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Armed White House intruder sparks calls for investigation – Part 1

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    Finally tonight: new details and fresh questions following a major security breach at the most famous residence in America.

    The amateur video taped by a tourist captured a man running across the White House lawn Friday evening. Omar Gonzalez allegedly jumped the fence and made it through the executive mansion's unlocked front door with a three-inch knife before being stopped.

  • MAN:

    Folks, every turn around and head out the gate here. You're going to have to go out to 17th Street, please.


    The first family had left for Camp David just minutes before, but the incident still prompted a partial evacuation of the White House.

    Federal prosecutors revealed yesterday that Gonzalez, an Army veteran from Texas, had 800 rounds of ammunition, a machete and two hatchets in his vehicle. He'd also been arrested in July in southwestern Virginia with a car full of weapons and a map with the White House circled. And last month, officials stopped Gonzalez as he walked by the White House with a hatchet in his belt.

    After Friday's incident, the Secret Service immediately increased surveillance and foot patrols near the White House. But the episode also brought renewed criticism.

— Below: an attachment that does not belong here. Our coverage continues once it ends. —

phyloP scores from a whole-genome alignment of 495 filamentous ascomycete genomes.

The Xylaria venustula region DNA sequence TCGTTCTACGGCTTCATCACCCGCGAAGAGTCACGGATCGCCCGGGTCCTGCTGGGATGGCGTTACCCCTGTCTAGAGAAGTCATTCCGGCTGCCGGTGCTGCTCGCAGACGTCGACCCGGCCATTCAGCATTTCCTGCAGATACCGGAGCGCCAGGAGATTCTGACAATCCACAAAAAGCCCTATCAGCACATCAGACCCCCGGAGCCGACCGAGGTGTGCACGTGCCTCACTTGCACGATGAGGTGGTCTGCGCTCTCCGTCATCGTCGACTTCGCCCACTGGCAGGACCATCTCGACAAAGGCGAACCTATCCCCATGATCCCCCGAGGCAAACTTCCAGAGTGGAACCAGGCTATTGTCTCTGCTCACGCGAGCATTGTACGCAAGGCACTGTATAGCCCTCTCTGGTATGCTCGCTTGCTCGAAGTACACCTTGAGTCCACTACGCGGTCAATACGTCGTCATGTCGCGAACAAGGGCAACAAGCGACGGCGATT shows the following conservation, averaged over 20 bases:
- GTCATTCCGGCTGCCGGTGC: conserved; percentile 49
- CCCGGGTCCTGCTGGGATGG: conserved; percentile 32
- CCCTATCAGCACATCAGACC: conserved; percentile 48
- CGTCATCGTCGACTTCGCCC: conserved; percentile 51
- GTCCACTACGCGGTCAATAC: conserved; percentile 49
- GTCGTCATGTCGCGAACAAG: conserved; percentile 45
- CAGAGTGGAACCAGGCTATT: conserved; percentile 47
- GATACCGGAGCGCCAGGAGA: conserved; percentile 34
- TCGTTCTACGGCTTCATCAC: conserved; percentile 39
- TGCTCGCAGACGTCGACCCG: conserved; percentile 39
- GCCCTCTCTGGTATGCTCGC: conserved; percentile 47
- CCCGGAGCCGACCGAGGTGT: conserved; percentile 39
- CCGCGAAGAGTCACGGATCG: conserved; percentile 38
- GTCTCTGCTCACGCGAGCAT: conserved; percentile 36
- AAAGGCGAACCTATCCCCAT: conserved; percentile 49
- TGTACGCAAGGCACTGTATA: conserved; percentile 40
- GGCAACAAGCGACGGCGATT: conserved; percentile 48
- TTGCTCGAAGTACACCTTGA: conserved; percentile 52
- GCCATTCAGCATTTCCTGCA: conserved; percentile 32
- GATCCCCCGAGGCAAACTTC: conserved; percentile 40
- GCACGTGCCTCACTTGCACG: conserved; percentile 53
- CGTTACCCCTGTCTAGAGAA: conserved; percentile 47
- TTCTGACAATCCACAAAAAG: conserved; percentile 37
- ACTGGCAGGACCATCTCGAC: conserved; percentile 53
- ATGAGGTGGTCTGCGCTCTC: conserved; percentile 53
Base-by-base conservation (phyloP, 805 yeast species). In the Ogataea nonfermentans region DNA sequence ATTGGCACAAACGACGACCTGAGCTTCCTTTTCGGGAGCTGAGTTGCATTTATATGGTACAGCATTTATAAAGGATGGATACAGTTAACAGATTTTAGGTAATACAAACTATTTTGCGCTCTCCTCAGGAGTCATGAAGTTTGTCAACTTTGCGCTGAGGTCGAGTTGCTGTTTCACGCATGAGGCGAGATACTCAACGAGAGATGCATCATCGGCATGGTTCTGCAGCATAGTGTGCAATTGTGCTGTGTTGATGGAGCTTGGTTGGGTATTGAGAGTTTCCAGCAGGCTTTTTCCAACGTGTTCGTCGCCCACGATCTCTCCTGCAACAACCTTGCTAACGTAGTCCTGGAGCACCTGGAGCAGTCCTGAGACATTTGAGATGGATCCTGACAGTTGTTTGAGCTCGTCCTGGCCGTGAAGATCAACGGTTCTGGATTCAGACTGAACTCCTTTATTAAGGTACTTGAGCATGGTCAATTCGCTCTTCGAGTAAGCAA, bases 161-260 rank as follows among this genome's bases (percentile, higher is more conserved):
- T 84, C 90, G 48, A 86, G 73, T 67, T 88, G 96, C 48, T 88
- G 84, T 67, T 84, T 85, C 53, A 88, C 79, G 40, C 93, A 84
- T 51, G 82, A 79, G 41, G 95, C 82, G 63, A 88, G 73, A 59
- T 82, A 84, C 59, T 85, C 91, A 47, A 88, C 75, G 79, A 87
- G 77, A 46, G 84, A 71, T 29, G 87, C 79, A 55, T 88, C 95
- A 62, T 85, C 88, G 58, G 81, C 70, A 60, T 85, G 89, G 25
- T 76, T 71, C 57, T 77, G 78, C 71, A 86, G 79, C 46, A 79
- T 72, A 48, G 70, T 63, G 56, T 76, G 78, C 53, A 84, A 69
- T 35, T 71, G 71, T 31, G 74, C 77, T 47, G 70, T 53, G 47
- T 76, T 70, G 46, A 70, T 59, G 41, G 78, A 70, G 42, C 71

Republican Congressman Peter King of New York appeared on FOX News Sunday.

    REP. PETER KING (R), New York: This demands a full investigation, an investigation as to what happened and why it happened, and what's being done to make sure it never happens again.


    A House hearing is scheduled next week, amid reports the public might be moved farther back from the fences.

    But D.C.'s delegate to Congress, Eleanor Holmes Norton, has objected to that proposal. In a letter to Secret Service director Julia Pierson, she asked that public access not be further restricted.

    For his part, President Obama expressed confidence in his security team yesterday during a White House event.


    The Secret Service does a great job. I'm grateful for the sacrifices they make on my behalf.


    Still, this wasn't the first black eye for the Secret Service. In 2012, agents were disciplined over allegations they used prostitutes in Colombia, South America. And, last year, three agents were sent home for drinking during the president's trip to Europe.

    The security breach is raising, as we said, a lot of questions about the Secret Service, its ability to protect the president, and what changes might be made in and around the White House.